• American Rose: A Nation Laid Bare: The Life and Times of Gypsy Rose Lee See large image

    American Rose: A Nation Laid Bare: The Life and Times of Gypsy Rose Lee (Paperback) By (author) Karen Abbott

    05

    Hard to find title available from Book Depository

    $12.75 - Save $9.77 43% off - RRP $22.52 Free delivery worldwide Available
    Dispatched in 3 business days
    When will my order arrive?
    Add to basket | Add to wishlist |

    Description"NEW YORK TIMES" BESTSELLER America was flying high in the Roaring Twenties. Then, almost overnight, the Great Depression brought it crashing down. When the dust settled, people were primed for a star who could distract them from reality. Enter Gypsy Rose Lee, a strutting, bawdy, erudite stripper who possessed a gift for delivering exactly what America needed. With her superb narrative skills and eye for detail, Karen Abbott brings to life an era of ambition, glamour, struggle, and survival. Using exclusive interviews and never-before-published material, she vividly delves into Gypsy's world, including her intense triangle relationship with her sister, actress June Havoc, and their formidable mother, Rose, a petite but ferocious woman who literally killed to get her daughters on the stage. Weaving in the compelling saga of the Minskys--four scrappy brothers from New York City who would pave the way for Gypsy Rose Lee's brand of burlesque and transform the entertainment landscape--Karen Abbott creates a rich account of a legend whose sensational tale of tragedy and triumph embodies the American Dream.


Other books

Other books in this category
Showing items 1 to 11 of 11

 

Reviews | Bibliographic data
Showing 1 to 2 of 2 results

Reviews for American Rose

Write a review
  • American Rose by Karen Abbott5

    Susan Frances Gypsy Rose Lee, who lived through the tail end of La Belle Epoque, the emergence of the Roaring '20s, the heart of the Great Depression and the Second World War, the glamorous '50s, and the sexual revolution of the '60s witnessed it all becoming an American icon by the time of her death in 1970. Author Karen Abbott chronicles the rise of burlesque artist, stage persona, and published writer Gypsy Rose Lee, born Rose Louise Hovick in Seattle, Washington, in Abbott's book American Rose: A Nation Laid Bare, The Life and Times of Gypsy Rose Lee. Abbott shares a wealth of knowledge that puts readers in the front row of a burgeoning subculture.

    Though Gypsy Rose is the main attraction of Abbott's book, the author also furnishes insight into the social and political conditions of the atmosphere that encircled Gypsy Rose as she struggled to keep her head above the water. Amidst a society in flux and a domineering mother who strived to control her two daughters, Rose Louise and June known as Dainty June on the Vaudeville circuit, Gypsy Rose Lee became proof that the rags to riches story is real.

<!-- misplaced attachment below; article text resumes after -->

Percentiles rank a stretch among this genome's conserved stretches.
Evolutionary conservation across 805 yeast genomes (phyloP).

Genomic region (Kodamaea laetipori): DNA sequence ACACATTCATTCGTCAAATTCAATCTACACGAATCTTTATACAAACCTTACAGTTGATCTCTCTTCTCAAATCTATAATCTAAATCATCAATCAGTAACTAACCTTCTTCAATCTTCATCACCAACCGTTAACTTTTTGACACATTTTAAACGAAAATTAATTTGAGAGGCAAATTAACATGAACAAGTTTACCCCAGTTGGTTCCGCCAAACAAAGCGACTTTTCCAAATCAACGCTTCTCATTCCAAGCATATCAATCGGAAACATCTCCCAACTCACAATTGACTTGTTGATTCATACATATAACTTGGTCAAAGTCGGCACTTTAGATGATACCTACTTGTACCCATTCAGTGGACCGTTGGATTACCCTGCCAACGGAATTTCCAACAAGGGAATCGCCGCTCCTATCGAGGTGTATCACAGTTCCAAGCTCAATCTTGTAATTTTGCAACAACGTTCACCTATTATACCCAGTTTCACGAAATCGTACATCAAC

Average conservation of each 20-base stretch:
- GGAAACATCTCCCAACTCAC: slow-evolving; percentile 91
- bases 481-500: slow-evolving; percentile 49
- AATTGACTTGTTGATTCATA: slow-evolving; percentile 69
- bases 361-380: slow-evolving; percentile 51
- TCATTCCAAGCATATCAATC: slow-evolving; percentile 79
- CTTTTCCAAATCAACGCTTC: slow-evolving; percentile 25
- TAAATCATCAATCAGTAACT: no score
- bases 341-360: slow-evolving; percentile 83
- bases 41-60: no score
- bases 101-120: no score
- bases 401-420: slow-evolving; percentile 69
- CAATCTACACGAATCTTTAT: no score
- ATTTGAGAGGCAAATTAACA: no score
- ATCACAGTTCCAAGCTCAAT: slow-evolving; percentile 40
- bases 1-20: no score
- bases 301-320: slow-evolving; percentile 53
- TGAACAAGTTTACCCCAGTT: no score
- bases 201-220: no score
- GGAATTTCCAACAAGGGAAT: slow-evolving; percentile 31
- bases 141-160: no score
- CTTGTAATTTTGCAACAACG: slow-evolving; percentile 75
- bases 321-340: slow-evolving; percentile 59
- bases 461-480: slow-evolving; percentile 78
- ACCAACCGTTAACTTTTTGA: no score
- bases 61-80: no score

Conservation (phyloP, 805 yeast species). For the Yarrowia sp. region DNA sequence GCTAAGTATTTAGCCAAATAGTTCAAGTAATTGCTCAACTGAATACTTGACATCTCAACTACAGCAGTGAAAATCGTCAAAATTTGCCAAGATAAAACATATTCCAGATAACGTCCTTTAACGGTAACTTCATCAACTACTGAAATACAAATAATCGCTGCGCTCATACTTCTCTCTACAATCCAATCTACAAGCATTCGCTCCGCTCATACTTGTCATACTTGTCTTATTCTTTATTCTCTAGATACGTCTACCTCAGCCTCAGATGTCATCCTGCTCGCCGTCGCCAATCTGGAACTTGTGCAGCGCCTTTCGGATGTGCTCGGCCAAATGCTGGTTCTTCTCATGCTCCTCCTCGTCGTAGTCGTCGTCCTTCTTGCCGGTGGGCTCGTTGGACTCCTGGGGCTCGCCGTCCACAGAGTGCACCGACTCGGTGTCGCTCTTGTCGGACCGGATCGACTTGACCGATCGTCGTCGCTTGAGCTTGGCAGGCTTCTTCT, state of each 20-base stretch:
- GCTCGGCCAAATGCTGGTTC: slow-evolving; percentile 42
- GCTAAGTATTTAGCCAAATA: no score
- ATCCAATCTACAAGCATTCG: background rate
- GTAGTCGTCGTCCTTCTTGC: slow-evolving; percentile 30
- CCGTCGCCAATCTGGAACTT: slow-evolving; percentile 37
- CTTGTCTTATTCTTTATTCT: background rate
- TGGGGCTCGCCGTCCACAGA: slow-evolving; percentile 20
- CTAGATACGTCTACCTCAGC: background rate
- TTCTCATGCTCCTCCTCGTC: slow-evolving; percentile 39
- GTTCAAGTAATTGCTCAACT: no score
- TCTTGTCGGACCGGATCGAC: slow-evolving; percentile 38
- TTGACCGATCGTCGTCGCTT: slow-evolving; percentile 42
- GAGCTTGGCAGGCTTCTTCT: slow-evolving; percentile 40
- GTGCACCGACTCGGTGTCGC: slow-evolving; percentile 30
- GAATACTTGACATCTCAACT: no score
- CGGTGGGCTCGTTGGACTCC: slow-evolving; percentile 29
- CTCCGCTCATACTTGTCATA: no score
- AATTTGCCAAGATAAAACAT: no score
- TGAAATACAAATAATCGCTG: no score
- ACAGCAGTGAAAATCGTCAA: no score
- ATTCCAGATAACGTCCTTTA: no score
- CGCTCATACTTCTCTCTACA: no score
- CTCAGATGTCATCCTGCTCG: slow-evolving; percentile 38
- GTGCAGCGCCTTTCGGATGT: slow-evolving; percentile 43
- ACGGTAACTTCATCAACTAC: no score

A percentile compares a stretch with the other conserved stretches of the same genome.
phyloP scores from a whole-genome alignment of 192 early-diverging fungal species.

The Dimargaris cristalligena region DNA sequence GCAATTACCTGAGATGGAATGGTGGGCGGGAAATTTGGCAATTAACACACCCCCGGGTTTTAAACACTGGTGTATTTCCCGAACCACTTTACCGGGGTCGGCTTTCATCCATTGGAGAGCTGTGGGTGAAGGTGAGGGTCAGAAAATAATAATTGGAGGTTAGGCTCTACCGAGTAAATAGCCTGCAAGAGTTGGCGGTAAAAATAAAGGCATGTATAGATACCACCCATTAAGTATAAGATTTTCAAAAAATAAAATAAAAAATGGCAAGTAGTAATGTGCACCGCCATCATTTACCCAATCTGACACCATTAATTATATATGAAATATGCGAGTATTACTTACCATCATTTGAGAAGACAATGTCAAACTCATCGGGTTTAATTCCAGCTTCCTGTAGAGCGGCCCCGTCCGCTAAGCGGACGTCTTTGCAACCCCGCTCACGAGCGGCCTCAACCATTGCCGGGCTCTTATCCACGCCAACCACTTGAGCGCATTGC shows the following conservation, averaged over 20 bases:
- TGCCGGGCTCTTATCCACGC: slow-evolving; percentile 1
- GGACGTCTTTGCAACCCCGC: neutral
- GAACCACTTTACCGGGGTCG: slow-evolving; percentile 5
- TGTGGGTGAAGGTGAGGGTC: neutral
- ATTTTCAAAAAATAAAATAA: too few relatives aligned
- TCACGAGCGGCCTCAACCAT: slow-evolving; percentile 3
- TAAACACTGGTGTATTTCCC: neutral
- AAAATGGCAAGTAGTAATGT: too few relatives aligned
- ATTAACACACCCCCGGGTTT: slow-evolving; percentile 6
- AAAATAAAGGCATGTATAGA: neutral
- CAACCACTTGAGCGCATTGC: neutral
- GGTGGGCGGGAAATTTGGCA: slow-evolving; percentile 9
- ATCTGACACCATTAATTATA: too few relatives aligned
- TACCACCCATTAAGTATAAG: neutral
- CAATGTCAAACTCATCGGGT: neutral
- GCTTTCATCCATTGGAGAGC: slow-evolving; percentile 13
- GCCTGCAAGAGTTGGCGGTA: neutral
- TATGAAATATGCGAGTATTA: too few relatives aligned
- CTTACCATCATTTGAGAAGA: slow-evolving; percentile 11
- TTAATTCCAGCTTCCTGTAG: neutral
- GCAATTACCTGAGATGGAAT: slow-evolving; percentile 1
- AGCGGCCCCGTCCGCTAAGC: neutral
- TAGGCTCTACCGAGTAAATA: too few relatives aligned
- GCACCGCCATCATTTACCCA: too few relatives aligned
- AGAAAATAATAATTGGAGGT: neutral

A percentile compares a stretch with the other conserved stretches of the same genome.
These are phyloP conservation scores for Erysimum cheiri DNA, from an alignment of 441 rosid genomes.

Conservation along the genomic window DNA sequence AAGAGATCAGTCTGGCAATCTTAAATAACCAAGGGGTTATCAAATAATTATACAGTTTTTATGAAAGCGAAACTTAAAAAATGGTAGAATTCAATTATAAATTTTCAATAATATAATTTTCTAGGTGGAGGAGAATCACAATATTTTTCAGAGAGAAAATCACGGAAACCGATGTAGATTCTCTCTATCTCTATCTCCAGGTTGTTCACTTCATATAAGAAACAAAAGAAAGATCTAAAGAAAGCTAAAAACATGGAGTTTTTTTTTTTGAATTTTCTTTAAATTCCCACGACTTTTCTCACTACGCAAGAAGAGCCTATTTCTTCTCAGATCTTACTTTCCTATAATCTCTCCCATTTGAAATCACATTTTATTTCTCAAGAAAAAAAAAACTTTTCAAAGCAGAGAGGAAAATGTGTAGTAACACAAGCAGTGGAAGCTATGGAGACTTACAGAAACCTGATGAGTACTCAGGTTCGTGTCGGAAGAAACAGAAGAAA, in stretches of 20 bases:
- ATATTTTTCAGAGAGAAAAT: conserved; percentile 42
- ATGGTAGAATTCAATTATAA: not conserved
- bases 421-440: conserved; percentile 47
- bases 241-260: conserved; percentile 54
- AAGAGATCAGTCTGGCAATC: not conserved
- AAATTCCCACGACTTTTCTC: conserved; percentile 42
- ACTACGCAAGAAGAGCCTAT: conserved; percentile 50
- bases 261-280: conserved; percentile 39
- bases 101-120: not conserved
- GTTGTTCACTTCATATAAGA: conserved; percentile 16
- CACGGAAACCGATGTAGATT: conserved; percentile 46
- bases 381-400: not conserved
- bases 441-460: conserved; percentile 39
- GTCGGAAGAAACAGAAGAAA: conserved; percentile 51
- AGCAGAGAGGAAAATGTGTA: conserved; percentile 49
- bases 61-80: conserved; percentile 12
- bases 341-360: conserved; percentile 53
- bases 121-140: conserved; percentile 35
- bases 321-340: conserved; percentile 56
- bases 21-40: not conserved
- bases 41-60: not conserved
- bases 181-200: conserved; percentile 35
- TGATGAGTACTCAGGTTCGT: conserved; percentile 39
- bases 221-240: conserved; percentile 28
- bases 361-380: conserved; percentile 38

Abbott not only shares facts and experiences relating to her main subject Gypsy Rose Lee, but she also delves into the characters that played a peripheral role in her subject's life. She points out how many of them influenced Gypsy Rose to develop a gimmick for her act such as Vaudeville performer/ escape artist Harry Houdini who crafted illusions by coaxing audiences with his charm and persuasive speeches. Entertainer Fanny Brice who donned Victorian age garments for her stage persona, and the cheeky wit of stripteaser Georgia Sothern are tangential players in Abbott's book who each had a direct impact on Gypsy Rose Lee. While some influenced her act as a stripteaser others taught her how to be a shrewd business woman like her acquaintances with the underworld bosses such as Irving Wexler (aka Waxey Gordon) who made her a courtesan for his pals, and her mother Rose who showed her not to have remorse when she lied, stole or cheated people.

    Abbott shows how Gypsy Rose Lee grew up in an environment that instilled in her the code of the jungle. It is a dog eat dog world and she needed to do what she had to in order to survive. Conjuring up stories became a way of life for Gypsy Rose who acquired her stage name while working in Vaudeville with her sister June. Their stories were well-rehearsed and shrouded the truth. It became "a sardonic charade" as Abbott phrased it explaining how Gypsy Rose's life became the inspiration for the 1943 film "Lady of Burlesque" directed by William Wellman and starring Barbara Stanwyck in the lead role. Hence foddering the legend of Gypsy Rose Lee and perpetuating the illusion she crafted for herself.